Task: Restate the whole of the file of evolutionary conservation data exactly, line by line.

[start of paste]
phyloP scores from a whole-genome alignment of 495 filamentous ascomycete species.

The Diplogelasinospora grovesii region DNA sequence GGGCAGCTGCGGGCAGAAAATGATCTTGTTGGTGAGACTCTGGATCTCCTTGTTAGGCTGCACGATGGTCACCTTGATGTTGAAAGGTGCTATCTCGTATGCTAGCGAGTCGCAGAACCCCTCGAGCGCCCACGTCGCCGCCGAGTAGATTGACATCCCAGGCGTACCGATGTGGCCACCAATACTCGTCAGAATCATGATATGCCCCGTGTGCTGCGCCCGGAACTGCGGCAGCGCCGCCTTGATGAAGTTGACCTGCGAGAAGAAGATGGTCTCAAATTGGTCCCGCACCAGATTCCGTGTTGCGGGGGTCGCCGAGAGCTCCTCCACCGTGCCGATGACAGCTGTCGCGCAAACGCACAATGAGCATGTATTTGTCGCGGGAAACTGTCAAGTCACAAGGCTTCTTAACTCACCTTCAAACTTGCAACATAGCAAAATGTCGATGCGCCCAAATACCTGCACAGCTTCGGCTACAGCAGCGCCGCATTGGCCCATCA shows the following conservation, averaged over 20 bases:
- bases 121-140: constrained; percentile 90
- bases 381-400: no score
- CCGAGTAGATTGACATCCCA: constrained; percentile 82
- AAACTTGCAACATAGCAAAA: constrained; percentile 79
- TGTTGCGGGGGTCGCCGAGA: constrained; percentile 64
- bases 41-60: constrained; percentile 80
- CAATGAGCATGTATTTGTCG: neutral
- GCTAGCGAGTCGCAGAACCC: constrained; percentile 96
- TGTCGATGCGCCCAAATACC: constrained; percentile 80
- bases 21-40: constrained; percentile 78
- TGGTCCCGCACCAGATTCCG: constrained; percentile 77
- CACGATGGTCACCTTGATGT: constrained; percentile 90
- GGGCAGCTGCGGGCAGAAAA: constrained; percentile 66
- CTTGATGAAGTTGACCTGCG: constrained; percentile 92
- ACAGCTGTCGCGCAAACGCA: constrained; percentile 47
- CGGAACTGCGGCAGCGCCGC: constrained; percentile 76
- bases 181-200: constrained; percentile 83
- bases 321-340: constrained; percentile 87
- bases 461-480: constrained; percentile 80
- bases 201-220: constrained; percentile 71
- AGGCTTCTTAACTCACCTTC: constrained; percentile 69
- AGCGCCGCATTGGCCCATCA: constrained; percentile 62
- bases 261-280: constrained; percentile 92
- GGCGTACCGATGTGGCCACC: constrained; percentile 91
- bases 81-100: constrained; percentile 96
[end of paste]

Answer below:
phyloP scores from a whole-genome alignment of 495 filamentous ascomycete species.

The Diplogelasinospora grovesii region DNA sequence GGGCAGCTGCGGGCAGAAAATGATCTTGTTGGTGAGACTCTGGATCTCCTTGTTAGGCTGCACGATGGTCACCTTGATGTTGAAAGGTGCTATCTCGTATGCTAGCGAGTCGCAGAACCCCTCGAGCGCCCACGTCGCCGCCGAGTAGATTGACATCCCAGGCGTACCGATGTGGCCACCAATACTCGTCAGAATCATGATATGCCCCGTGTGCTGCGCCCGGAACTGCGGCAGCGCCGCCTTGATGAAGTTGACCTGCGAGAAGAAGATGGTCTCAAATTGGTCCCGCACCAGATTCCGTGTTGCGGGGGTCGCCGAGAGCTCCTCCACCGTGCCGATGACAGCTGTCGCGCAAACGCACAATGAGCATGTATTTGTCGCGGGAAACTGTCAAGTCACAAGGCTTCTTAACTCACCTTCAAACTTGCAACATAGCAAAATGTCGATGCGCCCAAATACCTGCACAGCTTCGGCTACAGCAGCGCCGCATTGGCCCATCA shows the following conservation, averaged over 20 bases:
- bases 121-140: constrained; percentile 90
- bases 381-400: no score
- CCGAGTAGATTGACATCCCA: constrained; percentile 82
- AAACTTGCAACATAGCAAAA: constrained; percentile 79
- TGTTGCGGGGGTCGCCGAGA: constrained; percentile 64
- bases 41-60: constrained; percentile 80
- CAATGAGCATGTATTTGTCG: neutral
- GCTAGCGAGTCGCAGAACCC: constrained; percentile 96
- TGTCGATGCGCCCAAATACC: constrained; percentile 80
- bases 21-40: constrained; percentile 78
- TGGTCCCGCACCAGATTCCG: constrained; percentile 77
- CACGATGGTCACCTTGATGT: constrained; percentile 90
- GGGCAGCTGCGGGCAGAAAA: constrained; percentile 66
- CTTGATGAAGTTGACCTGCG: constrained; percentile 92
- ACAGCTGTCGCGCAAACGCA: constrained; percentile 47
- CGGAACTGCGGCAGCGCCGC: constrained; percentile 76
- bases 181-200: constrained; percentile 83
- bases 321-340: constrained; percentile 87
- bases 461-480: constrained; percentile 80
- bases 201-220: constrained; percentile 71
- AGGCTTCTTAACTCACCTTC: constrained; percentile 69
- AGCGCCGCATTGGCCCATCA: constrained; percentile 62
- bases 261-280: constrained; percentile 92
- GGCGTACCGATGTGGCCACC: constrained; percentile 91
- bases 81-100: constrained; percentile 96